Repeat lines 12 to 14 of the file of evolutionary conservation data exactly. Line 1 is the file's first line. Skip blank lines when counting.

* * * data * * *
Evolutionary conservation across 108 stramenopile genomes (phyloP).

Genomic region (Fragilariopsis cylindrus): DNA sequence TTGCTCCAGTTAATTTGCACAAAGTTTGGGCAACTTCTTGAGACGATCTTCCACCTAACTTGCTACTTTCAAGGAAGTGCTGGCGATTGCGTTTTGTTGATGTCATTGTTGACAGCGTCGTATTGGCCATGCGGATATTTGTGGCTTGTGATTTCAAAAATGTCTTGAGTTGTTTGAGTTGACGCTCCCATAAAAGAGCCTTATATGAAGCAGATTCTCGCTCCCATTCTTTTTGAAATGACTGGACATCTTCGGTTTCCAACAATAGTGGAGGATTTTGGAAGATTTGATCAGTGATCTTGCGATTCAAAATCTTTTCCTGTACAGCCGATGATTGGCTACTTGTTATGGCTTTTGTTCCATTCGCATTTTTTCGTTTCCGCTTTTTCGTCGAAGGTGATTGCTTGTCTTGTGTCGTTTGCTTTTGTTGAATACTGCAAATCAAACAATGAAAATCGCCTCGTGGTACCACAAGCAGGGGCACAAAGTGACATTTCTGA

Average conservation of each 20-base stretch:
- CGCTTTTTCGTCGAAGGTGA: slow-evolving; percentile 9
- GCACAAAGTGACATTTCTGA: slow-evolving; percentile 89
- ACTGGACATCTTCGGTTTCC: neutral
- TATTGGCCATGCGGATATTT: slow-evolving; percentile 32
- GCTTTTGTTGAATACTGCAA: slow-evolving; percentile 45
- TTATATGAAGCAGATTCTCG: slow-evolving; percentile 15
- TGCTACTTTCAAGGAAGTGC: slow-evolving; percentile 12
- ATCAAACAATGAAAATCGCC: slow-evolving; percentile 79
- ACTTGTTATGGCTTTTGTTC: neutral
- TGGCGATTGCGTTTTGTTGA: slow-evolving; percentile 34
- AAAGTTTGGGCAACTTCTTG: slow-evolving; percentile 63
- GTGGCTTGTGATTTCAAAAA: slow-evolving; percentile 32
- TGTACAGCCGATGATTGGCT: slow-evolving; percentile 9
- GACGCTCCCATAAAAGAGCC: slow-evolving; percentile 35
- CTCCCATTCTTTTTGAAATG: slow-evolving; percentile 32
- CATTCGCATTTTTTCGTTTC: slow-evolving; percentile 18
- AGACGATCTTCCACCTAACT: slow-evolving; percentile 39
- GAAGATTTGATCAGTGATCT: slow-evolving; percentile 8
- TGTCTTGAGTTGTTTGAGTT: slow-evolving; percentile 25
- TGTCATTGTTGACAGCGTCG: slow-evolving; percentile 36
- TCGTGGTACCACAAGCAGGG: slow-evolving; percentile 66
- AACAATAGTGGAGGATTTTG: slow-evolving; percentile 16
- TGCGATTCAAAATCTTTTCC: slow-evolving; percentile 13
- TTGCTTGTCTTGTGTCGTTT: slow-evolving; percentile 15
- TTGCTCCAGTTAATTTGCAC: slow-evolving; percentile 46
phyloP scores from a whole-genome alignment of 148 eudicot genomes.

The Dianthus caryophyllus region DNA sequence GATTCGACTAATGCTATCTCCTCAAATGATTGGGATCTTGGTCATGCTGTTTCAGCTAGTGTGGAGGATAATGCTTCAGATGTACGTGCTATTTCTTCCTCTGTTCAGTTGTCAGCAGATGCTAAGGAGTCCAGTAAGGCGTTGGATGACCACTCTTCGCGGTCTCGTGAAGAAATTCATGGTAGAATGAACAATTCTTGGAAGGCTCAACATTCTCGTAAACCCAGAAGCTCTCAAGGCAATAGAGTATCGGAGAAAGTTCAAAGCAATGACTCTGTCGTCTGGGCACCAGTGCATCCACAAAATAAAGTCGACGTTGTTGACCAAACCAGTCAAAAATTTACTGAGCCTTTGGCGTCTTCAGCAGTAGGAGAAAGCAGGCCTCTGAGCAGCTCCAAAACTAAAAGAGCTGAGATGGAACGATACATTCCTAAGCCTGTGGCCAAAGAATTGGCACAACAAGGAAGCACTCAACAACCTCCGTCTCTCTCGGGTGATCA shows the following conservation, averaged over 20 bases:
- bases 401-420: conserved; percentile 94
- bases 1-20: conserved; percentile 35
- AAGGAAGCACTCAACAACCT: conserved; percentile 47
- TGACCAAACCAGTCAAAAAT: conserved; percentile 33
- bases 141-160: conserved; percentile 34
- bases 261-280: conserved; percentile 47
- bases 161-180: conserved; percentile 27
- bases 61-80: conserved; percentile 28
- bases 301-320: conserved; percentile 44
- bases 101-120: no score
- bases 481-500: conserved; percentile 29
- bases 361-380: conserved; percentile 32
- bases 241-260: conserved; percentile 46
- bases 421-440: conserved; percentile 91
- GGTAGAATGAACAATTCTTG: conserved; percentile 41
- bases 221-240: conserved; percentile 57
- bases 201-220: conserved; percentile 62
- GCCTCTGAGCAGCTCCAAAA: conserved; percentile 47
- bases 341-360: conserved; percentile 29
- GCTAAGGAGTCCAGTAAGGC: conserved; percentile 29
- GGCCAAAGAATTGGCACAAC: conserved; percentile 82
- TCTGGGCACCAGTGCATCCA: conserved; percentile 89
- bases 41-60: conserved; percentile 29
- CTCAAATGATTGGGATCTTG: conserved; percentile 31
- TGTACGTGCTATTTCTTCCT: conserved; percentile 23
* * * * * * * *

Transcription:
- ACTTGTTATGGCTTTTGTTC: neutral
- TGGCGATTGCGTTTTGTTGA: slow-evolving; percentile 34
- AAAGTTTGGGCAACTTCTTG: slow-evolving; percentile 63